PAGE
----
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The Science Magpie: Fascinating Facts, Stories, Poems, Diagrams and Jokes Plucked from Science (Icon Magpie) Paperback – 5 Sep 2013


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Product details

  • Paperback: 288 pages
  • Publisher: Icon Books Ltd; Reprint edition (5 Sep 2013)
  • Language: English
  • ISBN-10: 1848315996
  • ISBN-13: 978-1848315990
  • Product Dimensions: 19.6 x 13 x 2.3 cm
  • Average Customer Review: 3.9 out of 5 stars  See all reviews (59 customer reviews)
  • Amazon Bestsellers Rank: 117,936 in Books (See Top 100 in Books)

More About the Author

Simon Flynn studied chemistry at the University of Bristol and then did an MA in philosophy at York. He worked in publishing for fifteen years and is now a newly-qualified science teacher. He lives in North London with his wife and step-daughter.

Product Description

Review

'Simon Flynn's cornucopia of curious facts, anecdotes and quotations ... is sure to entertain and surprise.' -- New Scientist 'For anyone who likes science and is a fan of Schott's original miscellany, this book is a must. It is full of quirky, interesting scientific facts and anecdotes from across science and its history ... Quite frankly, I loved it. It's great fun and doesn't take itself too seriously.' -- Chemistry World '[A] lighthearted dash through science ... offering lots of curiosities that you will be itching to tell those around you.' -- The Biologist 'Simon Flynn's grab-bag of stories from all branches of science exudes enthusiasm, breathing fresh life into a venerable format.' -- Physics World 'This book is a cabinet of scientific curiosities ... [The Science Magpie] will stimulate good topics of conversation for the pub.' -- BBC Focus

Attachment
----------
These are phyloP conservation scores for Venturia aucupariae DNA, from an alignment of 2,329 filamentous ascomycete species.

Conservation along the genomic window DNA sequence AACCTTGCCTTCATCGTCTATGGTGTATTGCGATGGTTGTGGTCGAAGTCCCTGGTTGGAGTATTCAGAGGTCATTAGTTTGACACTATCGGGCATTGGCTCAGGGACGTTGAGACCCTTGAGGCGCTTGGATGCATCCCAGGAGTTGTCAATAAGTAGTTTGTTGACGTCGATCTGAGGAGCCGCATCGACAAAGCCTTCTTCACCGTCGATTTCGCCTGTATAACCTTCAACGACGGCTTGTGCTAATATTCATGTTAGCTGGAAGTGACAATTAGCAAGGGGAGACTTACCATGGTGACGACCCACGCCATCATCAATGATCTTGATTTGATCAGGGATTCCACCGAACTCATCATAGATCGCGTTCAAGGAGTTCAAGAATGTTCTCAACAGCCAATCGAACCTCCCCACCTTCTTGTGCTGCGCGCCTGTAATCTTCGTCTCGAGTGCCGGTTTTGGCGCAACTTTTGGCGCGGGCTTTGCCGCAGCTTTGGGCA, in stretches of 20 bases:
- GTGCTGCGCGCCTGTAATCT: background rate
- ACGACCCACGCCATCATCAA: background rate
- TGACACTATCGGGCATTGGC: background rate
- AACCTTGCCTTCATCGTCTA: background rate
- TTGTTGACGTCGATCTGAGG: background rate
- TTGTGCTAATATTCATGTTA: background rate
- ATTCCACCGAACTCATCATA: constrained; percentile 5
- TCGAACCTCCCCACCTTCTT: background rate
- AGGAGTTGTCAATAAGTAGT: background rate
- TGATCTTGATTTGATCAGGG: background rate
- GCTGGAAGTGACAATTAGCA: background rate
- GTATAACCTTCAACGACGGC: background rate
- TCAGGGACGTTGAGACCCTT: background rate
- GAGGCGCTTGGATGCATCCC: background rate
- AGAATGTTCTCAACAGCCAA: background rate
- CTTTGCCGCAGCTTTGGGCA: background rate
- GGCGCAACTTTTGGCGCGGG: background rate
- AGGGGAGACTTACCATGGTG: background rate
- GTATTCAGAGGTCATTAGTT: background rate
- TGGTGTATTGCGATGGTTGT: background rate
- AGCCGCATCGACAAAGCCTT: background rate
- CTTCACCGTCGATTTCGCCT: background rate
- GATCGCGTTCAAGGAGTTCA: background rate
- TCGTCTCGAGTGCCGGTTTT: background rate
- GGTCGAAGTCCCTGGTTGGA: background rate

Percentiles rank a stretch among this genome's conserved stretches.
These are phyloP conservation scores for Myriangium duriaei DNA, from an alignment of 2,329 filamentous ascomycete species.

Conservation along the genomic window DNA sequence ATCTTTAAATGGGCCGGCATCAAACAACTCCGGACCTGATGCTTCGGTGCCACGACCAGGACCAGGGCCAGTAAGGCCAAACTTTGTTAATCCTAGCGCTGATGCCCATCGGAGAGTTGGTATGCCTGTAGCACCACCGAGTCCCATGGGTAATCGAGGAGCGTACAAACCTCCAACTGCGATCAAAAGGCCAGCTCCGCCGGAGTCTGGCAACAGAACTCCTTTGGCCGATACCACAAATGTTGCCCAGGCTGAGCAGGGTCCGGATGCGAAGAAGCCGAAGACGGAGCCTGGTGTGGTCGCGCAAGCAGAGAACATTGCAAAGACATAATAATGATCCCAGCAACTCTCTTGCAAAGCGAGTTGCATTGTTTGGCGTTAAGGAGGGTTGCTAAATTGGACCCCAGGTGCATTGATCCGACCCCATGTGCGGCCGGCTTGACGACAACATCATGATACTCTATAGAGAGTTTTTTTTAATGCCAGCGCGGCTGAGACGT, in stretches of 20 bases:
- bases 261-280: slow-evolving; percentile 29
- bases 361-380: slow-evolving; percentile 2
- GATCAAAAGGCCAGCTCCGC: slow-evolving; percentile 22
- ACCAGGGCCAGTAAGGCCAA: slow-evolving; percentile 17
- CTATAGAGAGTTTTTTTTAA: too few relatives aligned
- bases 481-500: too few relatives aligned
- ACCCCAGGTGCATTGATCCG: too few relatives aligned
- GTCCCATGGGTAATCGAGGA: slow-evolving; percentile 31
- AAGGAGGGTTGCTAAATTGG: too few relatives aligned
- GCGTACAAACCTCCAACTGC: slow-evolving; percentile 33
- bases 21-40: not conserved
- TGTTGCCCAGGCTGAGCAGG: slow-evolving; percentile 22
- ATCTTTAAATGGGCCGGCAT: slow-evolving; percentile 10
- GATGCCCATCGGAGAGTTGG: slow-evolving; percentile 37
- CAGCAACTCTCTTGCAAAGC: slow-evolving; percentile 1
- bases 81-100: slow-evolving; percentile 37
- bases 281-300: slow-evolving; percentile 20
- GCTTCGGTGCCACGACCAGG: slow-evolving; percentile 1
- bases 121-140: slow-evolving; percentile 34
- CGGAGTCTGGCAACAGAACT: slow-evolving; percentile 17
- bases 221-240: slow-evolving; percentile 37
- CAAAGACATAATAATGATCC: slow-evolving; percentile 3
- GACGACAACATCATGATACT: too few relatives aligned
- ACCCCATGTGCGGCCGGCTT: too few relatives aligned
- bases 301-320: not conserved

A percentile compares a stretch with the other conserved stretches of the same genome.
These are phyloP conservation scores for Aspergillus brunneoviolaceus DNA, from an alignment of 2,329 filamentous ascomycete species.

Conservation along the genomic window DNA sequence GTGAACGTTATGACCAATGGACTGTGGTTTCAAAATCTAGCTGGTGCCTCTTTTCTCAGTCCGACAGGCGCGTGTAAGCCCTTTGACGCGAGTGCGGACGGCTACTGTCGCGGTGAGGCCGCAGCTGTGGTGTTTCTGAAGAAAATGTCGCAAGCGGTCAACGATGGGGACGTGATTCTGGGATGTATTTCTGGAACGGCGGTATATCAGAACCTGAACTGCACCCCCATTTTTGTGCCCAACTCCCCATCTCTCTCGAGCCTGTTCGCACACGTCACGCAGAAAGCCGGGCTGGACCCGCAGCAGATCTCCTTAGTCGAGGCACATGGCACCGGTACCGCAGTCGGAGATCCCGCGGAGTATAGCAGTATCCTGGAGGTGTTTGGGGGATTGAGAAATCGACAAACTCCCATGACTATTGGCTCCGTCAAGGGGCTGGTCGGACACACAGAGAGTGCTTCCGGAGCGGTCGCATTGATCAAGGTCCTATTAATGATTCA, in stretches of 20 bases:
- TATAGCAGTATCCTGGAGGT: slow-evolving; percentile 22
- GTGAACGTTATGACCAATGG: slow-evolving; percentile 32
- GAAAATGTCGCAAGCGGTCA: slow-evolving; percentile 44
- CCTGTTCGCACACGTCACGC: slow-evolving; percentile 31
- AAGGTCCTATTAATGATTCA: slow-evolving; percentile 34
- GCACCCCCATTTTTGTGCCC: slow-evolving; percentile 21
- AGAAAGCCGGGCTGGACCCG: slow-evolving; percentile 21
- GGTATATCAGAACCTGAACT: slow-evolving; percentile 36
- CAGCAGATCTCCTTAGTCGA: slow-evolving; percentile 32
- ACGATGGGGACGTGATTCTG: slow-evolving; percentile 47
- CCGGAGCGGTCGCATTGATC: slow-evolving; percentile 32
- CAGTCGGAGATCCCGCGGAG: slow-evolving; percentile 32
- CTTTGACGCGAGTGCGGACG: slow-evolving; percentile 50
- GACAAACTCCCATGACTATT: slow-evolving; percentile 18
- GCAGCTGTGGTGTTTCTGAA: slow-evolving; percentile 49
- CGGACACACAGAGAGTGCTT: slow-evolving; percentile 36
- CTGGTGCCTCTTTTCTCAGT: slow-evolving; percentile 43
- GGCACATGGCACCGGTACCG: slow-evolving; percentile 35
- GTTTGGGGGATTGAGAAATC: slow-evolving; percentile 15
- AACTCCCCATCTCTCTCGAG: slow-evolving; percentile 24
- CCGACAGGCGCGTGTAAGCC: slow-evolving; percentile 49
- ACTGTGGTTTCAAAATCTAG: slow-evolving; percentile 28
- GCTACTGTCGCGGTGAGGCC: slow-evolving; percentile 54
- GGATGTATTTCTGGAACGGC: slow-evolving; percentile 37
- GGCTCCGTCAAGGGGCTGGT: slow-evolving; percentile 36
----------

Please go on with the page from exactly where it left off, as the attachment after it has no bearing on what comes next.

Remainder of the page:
About the Author

Simon Flynn was a publisher and is now training as science teacher. He has degrees in Chemistry and Philosophy.

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Customer Reviews

3.9 out of 5 stars

Most Helpful Customer Reviews

13 of 13 people found the following review helpful By Roman Clodia TOP 100 REVIEWER on 25 Jan 2013